The United States and Pakistan: Partners in Development
The U.S. has been supporting Pakistan in both combating terrorism and flood recovery and relief efforts with massive amounts of security and disaster assistance funds. While challenges remain, the U.S.-Pakistan Strategic Dialogue, which is meeting for the third time this year October 20-22, represents the shared commitment of the U.S. and Pakistan to transforming the bilateral relationship into a broad partnership capable of addressing challenges as they arise.
On October 20, Foreign Policy at Brookings and the Asia Society hosted Pakistan’s Foreign Minister Shah Mahmood Qureshi for an address on U.S.-Pakistan cooperation through the strategic dialogue framework and the ongoing efforts to simultaneously fight terrorism and provide disaster relief under extremely difficult conditions. After his remarks, Foreign Minister Qureshi was joined by Richard Holbrooke, special representative for Afghanistan and Pakistan, and Rajiv Shah, administrator for the U.S. Agency for International Development.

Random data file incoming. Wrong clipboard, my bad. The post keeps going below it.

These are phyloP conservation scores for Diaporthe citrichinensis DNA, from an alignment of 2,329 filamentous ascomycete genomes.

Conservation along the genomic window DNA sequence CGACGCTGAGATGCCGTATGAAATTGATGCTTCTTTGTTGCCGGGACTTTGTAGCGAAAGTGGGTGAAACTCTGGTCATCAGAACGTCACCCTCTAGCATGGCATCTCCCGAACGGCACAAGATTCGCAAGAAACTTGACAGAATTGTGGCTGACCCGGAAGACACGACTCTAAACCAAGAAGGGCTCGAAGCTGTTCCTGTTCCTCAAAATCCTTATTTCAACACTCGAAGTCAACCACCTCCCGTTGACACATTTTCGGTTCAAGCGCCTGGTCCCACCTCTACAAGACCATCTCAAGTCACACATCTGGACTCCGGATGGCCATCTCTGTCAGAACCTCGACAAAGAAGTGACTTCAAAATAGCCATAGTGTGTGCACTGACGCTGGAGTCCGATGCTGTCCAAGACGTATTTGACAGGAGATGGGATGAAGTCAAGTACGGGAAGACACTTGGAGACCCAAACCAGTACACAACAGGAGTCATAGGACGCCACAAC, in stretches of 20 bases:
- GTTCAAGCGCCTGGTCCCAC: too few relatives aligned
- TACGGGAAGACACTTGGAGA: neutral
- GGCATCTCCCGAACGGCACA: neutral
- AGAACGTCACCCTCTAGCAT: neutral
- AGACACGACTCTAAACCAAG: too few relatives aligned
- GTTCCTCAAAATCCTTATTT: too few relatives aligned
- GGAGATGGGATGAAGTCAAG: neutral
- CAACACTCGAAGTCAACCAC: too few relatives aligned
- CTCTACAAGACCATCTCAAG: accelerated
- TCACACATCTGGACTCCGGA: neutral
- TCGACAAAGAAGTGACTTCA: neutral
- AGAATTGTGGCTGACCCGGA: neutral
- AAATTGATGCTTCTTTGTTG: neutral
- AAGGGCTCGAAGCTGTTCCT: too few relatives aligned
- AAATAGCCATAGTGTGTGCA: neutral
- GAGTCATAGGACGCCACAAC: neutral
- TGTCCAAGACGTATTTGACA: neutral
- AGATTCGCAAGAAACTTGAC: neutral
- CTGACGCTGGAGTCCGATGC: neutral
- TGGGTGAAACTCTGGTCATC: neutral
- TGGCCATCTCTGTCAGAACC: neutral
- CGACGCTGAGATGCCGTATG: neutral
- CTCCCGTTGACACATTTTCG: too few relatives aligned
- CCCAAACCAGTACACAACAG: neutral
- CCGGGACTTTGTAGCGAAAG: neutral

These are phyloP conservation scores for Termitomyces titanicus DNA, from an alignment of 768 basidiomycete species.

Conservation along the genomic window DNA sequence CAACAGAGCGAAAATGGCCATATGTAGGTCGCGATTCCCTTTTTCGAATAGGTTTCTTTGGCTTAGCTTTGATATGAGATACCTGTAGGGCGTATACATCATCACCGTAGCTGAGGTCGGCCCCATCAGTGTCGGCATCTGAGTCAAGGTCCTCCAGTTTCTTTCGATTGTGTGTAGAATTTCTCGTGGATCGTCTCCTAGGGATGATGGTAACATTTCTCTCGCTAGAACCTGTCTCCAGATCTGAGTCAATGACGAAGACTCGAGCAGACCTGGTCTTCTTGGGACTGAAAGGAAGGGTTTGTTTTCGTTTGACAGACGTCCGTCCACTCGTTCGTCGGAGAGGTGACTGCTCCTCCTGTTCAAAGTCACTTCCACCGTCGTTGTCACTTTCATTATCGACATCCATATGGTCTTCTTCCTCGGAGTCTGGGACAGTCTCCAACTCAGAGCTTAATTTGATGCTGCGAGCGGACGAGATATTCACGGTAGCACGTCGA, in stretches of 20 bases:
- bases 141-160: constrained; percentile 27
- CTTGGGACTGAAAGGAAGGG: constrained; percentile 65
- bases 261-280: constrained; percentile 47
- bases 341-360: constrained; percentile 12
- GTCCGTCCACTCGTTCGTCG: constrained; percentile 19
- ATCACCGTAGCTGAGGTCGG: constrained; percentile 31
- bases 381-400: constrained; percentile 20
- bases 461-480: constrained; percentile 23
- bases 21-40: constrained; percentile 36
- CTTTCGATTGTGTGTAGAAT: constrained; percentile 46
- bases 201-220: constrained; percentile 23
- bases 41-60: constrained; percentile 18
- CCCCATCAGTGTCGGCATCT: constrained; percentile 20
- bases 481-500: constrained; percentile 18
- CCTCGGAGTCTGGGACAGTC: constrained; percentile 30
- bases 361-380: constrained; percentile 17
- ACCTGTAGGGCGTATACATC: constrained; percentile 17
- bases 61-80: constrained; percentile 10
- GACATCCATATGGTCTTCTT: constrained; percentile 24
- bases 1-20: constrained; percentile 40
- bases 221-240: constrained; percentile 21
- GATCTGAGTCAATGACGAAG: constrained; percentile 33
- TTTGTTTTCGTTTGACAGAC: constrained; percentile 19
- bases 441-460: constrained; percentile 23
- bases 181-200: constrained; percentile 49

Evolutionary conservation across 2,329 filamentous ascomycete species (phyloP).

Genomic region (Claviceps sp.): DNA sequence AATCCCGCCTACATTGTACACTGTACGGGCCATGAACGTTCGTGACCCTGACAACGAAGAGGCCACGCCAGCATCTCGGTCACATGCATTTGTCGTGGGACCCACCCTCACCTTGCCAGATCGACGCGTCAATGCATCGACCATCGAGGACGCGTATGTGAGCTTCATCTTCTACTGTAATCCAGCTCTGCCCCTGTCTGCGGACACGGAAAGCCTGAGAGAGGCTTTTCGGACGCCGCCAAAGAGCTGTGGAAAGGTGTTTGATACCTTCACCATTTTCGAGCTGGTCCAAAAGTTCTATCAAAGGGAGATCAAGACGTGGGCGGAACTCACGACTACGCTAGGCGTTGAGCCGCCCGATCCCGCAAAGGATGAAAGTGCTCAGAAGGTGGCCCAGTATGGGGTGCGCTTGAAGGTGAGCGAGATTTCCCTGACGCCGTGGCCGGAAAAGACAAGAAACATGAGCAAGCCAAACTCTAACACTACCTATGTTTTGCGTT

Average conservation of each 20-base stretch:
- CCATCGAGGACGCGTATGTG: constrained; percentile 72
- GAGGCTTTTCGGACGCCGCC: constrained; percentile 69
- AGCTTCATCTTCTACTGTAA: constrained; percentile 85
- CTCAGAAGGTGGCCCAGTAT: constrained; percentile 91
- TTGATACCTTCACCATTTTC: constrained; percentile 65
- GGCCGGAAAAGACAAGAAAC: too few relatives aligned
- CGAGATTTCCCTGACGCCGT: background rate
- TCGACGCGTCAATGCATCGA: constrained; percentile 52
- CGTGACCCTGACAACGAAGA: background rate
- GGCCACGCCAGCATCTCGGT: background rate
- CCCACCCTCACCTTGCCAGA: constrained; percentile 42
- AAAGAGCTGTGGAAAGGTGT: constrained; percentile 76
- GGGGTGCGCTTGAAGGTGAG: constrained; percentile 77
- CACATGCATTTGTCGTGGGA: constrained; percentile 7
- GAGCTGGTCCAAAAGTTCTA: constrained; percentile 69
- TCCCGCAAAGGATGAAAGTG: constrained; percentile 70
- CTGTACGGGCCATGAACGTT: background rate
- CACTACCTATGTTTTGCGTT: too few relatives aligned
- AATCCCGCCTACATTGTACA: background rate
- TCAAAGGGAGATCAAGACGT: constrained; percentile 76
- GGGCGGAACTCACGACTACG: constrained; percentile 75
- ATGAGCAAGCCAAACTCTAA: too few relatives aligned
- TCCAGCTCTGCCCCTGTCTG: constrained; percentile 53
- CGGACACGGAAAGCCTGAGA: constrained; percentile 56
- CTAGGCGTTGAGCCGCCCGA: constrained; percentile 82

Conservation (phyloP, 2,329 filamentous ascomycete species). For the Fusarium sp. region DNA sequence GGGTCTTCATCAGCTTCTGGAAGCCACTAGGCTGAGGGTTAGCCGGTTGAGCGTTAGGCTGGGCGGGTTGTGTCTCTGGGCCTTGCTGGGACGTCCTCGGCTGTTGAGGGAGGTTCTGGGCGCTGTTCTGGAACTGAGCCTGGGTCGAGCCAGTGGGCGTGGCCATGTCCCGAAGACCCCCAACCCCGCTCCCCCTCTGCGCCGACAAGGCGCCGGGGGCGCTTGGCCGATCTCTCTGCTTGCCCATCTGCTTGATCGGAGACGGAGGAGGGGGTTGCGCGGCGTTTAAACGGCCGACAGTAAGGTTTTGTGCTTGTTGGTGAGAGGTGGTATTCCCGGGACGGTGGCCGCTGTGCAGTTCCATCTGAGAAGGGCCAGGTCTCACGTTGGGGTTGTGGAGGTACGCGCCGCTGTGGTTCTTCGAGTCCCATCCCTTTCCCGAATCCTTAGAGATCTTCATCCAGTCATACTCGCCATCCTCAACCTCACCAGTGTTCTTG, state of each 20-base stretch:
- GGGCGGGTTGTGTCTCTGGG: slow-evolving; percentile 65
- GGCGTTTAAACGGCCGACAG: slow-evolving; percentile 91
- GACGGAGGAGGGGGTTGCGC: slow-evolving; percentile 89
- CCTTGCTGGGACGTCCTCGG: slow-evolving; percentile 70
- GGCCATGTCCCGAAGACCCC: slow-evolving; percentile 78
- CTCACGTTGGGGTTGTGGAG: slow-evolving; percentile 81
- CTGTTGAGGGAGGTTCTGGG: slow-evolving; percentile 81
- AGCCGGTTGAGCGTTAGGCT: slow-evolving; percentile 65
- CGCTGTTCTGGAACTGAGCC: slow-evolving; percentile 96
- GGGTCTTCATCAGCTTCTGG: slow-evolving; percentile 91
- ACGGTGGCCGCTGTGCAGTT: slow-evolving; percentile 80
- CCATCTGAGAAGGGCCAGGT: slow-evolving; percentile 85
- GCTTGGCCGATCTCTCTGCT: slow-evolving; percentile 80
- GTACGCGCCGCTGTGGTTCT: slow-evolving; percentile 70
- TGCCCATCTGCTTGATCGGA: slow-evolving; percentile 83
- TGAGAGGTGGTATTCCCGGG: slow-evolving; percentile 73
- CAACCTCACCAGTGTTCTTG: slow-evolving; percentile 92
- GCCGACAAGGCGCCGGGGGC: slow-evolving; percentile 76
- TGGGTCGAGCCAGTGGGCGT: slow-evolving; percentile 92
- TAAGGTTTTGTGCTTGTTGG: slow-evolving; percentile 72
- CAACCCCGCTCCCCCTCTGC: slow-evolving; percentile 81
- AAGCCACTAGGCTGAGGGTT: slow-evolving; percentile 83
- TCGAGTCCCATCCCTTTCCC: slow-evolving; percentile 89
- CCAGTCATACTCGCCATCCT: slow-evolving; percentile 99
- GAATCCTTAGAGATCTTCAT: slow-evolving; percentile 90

Martin Indyk, vice president and director of Foreign Policy, provided welcome and introductory remarks. Steve Coll, president of the New America Foundation, moderated the discussion. After the program, the participants took audience questions.
I think it's unusual for the chief of staff to go on a trip, particularly on a trip this long. The chief of staff is usually more of a chief operating officer in the White House itself, and normally when your principal—whether it's the president himself or the head of Cabinet agency—goes abroad, you have his deputy and those folks staying behind to help manage operations in his absence.